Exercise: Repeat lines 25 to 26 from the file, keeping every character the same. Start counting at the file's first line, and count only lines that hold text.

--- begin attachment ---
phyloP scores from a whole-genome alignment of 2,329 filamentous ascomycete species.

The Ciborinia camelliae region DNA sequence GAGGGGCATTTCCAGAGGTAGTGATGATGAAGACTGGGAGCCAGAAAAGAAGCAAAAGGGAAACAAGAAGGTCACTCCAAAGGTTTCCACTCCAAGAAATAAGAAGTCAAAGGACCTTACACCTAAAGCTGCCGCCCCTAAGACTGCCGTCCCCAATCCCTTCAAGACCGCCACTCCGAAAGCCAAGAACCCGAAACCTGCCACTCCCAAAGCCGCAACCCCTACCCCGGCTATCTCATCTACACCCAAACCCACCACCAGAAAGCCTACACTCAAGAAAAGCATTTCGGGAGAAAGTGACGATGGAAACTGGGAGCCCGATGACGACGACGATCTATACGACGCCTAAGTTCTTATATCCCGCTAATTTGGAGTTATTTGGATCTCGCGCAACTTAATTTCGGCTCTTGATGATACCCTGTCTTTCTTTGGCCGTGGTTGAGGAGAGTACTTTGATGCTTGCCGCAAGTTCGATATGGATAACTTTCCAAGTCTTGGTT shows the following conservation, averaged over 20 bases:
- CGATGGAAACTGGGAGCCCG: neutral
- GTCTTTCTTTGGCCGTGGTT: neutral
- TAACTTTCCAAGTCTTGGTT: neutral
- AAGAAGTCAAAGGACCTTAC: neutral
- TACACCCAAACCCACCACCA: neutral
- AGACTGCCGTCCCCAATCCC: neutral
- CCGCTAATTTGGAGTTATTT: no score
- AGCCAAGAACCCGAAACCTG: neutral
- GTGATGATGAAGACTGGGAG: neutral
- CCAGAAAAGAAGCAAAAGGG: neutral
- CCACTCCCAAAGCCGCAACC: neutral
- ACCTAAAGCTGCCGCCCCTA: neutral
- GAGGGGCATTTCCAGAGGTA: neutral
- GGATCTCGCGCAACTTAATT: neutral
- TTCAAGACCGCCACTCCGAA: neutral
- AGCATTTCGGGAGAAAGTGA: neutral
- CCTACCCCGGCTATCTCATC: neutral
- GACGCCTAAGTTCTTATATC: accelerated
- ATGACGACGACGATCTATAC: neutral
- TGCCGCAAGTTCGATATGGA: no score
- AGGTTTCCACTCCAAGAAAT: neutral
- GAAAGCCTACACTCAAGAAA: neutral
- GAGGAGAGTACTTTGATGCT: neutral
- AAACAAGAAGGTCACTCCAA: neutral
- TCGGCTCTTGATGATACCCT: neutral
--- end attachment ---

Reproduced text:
- GAGGAGAGTACTTTGATGCT: neutral
- AAACAAGAAGGTCACTCCAA: neutral